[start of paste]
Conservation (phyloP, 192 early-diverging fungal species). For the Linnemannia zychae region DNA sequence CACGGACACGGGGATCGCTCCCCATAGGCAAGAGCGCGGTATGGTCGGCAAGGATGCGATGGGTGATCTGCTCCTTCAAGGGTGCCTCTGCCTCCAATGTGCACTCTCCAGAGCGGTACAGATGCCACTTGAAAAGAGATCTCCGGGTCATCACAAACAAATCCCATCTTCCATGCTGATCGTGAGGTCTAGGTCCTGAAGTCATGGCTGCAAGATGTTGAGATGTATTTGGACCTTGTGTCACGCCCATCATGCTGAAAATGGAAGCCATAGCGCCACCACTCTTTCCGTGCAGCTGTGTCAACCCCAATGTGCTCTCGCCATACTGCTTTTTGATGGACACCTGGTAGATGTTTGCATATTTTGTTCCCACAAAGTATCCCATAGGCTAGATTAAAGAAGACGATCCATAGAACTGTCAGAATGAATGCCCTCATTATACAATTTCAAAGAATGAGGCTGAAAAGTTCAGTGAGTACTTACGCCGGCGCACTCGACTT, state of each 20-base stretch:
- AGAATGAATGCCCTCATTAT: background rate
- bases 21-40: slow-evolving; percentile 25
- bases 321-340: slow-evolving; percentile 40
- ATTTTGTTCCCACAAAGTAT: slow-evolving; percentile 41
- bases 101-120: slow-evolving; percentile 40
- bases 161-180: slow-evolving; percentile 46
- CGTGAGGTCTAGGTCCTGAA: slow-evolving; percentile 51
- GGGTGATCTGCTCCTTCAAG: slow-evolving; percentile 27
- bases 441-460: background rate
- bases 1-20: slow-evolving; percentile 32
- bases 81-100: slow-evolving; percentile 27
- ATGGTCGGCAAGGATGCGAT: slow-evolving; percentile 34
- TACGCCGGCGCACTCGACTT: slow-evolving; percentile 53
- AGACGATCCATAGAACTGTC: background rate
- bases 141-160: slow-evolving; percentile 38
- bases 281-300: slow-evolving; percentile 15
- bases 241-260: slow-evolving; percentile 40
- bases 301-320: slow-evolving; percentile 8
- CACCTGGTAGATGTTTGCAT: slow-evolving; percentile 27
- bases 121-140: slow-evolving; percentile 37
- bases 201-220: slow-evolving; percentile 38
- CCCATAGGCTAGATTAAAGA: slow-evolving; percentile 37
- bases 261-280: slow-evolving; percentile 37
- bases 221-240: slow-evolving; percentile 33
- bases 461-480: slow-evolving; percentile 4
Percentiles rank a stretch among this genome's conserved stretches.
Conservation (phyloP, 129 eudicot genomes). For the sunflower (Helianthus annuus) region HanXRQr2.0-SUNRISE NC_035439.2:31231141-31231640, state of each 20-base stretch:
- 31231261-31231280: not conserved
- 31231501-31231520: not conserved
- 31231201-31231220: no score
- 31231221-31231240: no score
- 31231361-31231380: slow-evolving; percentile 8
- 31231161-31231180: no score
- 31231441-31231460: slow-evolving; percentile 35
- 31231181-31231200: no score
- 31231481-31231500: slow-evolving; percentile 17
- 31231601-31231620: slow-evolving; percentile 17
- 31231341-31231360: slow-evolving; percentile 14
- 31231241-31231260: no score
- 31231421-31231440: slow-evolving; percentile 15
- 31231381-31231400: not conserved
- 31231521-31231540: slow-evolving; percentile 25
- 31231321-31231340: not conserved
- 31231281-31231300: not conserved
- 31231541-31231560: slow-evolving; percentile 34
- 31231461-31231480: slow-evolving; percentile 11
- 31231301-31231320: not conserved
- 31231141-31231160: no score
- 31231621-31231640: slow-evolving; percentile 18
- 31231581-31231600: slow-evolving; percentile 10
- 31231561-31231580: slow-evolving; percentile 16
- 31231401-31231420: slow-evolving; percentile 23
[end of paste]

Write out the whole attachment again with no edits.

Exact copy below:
Conservation (phyloP, 192 early-diverging fungal species). For the Linnemannia zychae region DNA sequence CACGGACACGGGGATCGCTCCCCATAGGCAAGAGCGCGGTATGGTCGGCAAGGATGCGATGGGTGATCTGCTCCTTCAAGGGTGCCTCTGCCTCCAATGTGCACTCTCCAGAGCGGTACAGATGCCACTTGAAAAGAGATCTCCGGGTCATCACAAACAAATCCCATCTTCCATGCTGATCGTGAGGTCTAGGTCCTGAAGTCATGGCTGCAAGATGTTGAGATGTATTTGGACCTTGTGTCACGCCCATCATGCTGAAAATGGAAGCCATAGCGCCACCACTCTTTCCGTGCAGCTGTGTCAACCCCAATGTGCTCTCGCCATACTGCTTTTTGATGGACACCTGGTAGATGTTTGCATATTTTGTTCCCACAAAGTATCCCATAGGCTAGATTAAAGAAGACGATCCATAGAACTGTCAGAATGAATGCCCTCATTATACAATTTCAAAGAATGAGGCTGAAAAGTTCAGTGAGTACTTACGCCGGCGCACTCGACTT, state of each 20-base stretch:
- AGAATGAATGCCCTCATTAT: background rate
- bases 21-40: slow-evolving; percentile 25
- bases 321-340: slow-evolving; percentile 40
- ATTTTGTTCCCACAAAGTAT: slow-evolving; percentile 41
- bases 101-120: slow-evolving; percentile 40
- bases 161-180: slow-evolving; percentile 46
- CGTGAGGTCTAGGTCCTGAA: slow-evolving; percentile 51
- GGGTGATCTGCTCCTTCAAG: slow-evolving; percentile 27
- bases 441-460: background rate
- bases 1-20: slow-evolving; percentile 32
- bases 81-100: slow-evolving; percentile 27
- ATGGTCGGCAAGGATGCGAT: slow-evolving; percentile 34
- TACGCCGGCGCACTCGACTT: slow-evolving; percentile 53
- AGACGATCCATAGAACTGTC: background rate
- bases 141-160: slow-evolving; percentile 38
- bases 281-300: slow-evolving; percentile 15
- bases 241-260: slow-evolving; percentile 40
- bases 301-320: slow-evolving; percentile 8
- CACCTGGTAGATGTTTGCAT: slow-evolving; percentile 27
- bases 121-140: slow-evolving; percentile 37
- bases 201-220: slow-evolving; percentile 38
- CCCATAGGCTAGATTAAAGA: slow-evolving; percentile 37
- bases 261-280: slow-evolving; percentile 37
- bases 221-240: slow-evolving; percentile 33
- bases 461-480: slow-evolving; percentile 4
Percentiles rank a stretch among this genome's conserved stretches.
Conservation (phyloP, 129 eudicot genomes). For the sunflower (Helianthus annuus) region HanXRQr2.0-SUNRISE NC_035439.2:31231141-31231640, state of each 20-base stretch:
- 31231261-31231280: not conserved
- 31231501-31231520: not conserved
- 31231201-31231220: no score
- 31231221-31231240: no score
- 31231361-31231380: slow-evolving; percentile 8
- 31231161-31231180: no score
- 31231441-31231460: slow-evolving; percentile 35
- 31231181-31231200: no score
- 31231481-31231500: slow-evolving; percentile 17
- 31231601-31231620: slow-evolving; percentile 17
- 31231341-31231360: slow-evolving; percentile 14
- 31231241-31231260: no score
- 31231421-31231440: slow-evolving; percentile 15
- 31231381-31231400: not conserved
- 31231521-31231540: slow-evolving; percentile 25
- 31231321-31231340: not conserved
- 31231281-31231300: not conserved
- 31231541-31231560: slow-evolving; percentile 34
- 31231461-31231480: slow-evolving; percentile 11
- 31231301-31231320: not conserved
- 31231141-31231160: no score
- 31231621-31231640: slow-evolving; percentile 18
- 31231581-31231600: slow-evolving; percentile 10
- 31231561-31231580: slow-evolving; percentile 16
- 31231401-31231420: slow-evolving; percentile 23